{
        return cards.OrderBy(x => x.NumericalValue).ToList().CopyList();
    }

    protected virtual int CalculateTrickValue()
    {
        return CalculateHighestCardValue();
    }

    protected virtual int CalculateHighestCardValue()
    {
        return OrderedCards.Last().NumericalValue;
    }
}

I also don't think this parameter should be a parameter at all cardCount you can access the card count from the array, but since I'm not 100% sure that this is correct I left it there.

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2
  • \$\begingroup\$ In C#, unlike C++, the derived methods will be called, not the base methods. The problem is that at that point the derived constructor has not been executed yet. \$\endgroup\$ Jan 12 '17 at 19:13
  • \$\begingroup\$ Yes you're correct, the base constructor will be executed first. \$\endgroup\$
    – Denis
    Jan 12 '17 at 19:56
3
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protected virtual List<CardData> OrderCards(List<CardData> cards, int WildcardCount)
{
    return cards.OrderBy(x => x.NumericalValue).ToList().CopyList();
}

This method should be a static one because it doesn't require any instance data to work and much less protected. Are you really going to override it?


protected virtual int CalculateTrickValue()
{
    return CalculateHighestCardValue();
}

protected virtual int CalculateHighestCardValue()
{
    return OrderedCards.Last().NumericalValue;
}

and

TrickValue = CalculateTrickValue();
HighestCardValue = CalculateHighestCardValue();

Why would you need two methods doing the same thing but under different names?

The interesting thing about them is that if you override the CalculateHighestCardValue and it calls the base.CalculateTrickValue then you'll have an infinite loop and the StackOverflowException will be thrown.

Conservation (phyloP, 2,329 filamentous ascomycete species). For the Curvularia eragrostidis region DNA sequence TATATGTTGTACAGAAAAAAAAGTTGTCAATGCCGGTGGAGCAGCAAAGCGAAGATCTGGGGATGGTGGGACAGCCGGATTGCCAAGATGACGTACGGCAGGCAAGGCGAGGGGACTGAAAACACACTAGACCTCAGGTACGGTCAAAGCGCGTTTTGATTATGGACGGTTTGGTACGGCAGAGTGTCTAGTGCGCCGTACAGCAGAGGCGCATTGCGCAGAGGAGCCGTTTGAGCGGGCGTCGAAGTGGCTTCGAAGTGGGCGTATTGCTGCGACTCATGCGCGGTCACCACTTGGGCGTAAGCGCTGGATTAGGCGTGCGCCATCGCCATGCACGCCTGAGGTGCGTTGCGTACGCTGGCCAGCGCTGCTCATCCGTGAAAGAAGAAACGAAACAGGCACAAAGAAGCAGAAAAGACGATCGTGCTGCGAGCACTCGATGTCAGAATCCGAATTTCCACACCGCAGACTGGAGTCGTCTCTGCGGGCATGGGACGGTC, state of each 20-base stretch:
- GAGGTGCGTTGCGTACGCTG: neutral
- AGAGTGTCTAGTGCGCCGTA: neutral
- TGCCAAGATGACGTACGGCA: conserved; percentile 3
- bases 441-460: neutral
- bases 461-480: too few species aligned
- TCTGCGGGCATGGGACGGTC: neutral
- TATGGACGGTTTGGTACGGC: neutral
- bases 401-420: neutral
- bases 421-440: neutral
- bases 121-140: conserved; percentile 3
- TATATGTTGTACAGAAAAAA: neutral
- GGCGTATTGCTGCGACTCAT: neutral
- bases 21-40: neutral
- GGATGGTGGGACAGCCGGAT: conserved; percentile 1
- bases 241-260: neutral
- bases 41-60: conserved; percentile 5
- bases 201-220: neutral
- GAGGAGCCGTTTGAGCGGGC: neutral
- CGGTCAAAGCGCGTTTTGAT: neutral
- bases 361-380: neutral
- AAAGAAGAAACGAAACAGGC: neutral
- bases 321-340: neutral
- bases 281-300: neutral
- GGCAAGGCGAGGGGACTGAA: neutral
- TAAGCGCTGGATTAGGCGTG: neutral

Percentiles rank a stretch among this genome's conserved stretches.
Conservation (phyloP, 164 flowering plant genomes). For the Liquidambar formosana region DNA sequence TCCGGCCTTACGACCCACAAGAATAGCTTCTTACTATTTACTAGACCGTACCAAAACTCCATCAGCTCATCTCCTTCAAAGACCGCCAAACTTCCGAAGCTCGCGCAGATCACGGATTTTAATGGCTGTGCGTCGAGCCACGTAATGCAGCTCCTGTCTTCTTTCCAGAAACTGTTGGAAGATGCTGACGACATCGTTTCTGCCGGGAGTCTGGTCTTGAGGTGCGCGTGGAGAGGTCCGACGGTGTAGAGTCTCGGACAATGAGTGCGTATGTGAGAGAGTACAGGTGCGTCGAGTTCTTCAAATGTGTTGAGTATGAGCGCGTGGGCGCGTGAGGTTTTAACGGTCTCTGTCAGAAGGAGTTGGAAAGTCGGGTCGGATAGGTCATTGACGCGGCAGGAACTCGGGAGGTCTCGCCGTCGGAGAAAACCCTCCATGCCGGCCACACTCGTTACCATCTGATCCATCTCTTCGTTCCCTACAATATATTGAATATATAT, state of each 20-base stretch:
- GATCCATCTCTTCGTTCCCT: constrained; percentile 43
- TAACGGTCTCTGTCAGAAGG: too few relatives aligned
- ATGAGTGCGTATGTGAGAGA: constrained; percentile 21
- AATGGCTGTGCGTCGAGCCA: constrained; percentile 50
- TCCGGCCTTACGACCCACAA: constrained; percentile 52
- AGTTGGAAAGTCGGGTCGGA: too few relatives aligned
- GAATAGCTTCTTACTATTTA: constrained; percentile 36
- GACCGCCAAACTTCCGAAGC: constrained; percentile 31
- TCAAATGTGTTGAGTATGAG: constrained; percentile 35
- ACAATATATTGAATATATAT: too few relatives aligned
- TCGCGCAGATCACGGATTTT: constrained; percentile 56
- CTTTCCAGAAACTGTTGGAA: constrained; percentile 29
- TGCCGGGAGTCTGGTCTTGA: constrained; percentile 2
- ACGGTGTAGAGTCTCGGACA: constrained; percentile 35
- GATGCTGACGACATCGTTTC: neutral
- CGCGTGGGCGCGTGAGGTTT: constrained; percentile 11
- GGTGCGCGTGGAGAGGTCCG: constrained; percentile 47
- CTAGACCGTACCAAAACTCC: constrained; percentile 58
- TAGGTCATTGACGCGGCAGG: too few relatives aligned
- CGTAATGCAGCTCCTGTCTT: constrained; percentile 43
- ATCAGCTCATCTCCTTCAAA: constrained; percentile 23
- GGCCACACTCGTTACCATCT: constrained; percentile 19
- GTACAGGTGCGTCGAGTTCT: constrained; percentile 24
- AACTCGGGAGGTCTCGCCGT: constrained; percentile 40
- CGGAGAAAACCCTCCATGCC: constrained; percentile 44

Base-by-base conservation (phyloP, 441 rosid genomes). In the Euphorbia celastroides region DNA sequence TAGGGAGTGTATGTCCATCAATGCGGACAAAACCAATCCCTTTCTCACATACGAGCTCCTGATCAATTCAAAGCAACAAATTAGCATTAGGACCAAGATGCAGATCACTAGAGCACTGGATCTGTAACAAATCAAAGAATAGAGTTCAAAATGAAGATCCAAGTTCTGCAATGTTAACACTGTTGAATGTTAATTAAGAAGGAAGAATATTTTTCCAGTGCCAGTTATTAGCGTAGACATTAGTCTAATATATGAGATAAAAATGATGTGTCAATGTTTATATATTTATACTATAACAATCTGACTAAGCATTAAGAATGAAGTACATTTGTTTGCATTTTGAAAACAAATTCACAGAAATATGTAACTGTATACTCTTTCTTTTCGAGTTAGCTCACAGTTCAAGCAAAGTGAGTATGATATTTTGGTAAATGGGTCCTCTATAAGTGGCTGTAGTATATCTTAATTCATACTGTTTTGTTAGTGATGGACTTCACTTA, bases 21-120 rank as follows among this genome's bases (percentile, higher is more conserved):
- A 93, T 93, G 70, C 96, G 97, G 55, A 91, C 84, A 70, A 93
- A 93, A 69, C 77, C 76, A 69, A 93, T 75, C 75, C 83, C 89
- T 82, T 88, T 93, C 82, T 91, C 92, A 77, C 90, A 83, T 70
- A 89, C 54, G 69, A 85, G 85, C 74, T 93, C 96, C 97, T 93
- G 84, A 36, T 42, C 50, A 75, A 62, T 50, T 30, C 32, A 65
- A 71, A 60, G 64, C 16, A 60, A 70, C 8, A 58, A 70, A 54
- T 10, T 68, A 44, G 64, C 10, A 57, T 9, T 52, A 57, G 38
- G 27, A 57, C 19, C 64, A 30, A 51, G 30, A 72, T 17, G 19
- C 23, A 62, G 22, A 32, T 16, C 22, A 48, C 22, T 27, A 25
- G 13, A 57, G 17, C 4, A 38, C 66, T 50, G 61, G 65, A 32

return cards.OrderBy(x => x.NumericalValue).ToList().CopyList();

You don't need to copy the list again. You've just created a new one.

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2
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Way too many dependencies

Trick and Highest are the same

You don't even use WildcardCount in OrderedCards

Why not just return Max rather than OrderedCards.Last

My take is you are getting tricky for the sake of getting tricky

public abstract class TichuTrick
{ 
    public int CardCount        { get; private set; }
    public int WildcardsCount   { get; private set; }
    public List<CardData> Cards { get; private set; }
    protected virtual IEnumerable<CardData> OrderedCards 
    {
        get 
        {
            return Cards.OrderBy(x => x.NumericalValue);
        }
    }

    protected virtual int CalculateTrickValue()
    {
        return CalculateHighestCardValue();
    }

    protected virtual int CalculateHighestCardValue()
    {
        return OrderedCards.Last().NumericalValue;
        // or just use Max
    }
    /// <summary>
    /// Constructs a response of analysis
    /// </summary>
    /// <param name="cards">This class works only with 1 wildcard in each trick.</param>
    internal TichuTrick(List<CardData> cards, int cardCount, int wildcardsCount)
    {
        if (wildcardsCount > 1)
        {
            throw new System.ArgumentException("More than one wildcards support, is not yet implemented", nameof(wildcardsCount));
        }
        CardCount = cardCount;
        WildcardsCount = wildcardsCount;
        Cards = cards;
    }
}
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1
  • \$\begingroup\$ I can't use properties, because of Unity's Editor :P. I wanted OrderedCards.Last() because the cards are already ordered, but Max() seems more intuitive! \$\endgroup\$ Nov 8 '18 at 14:01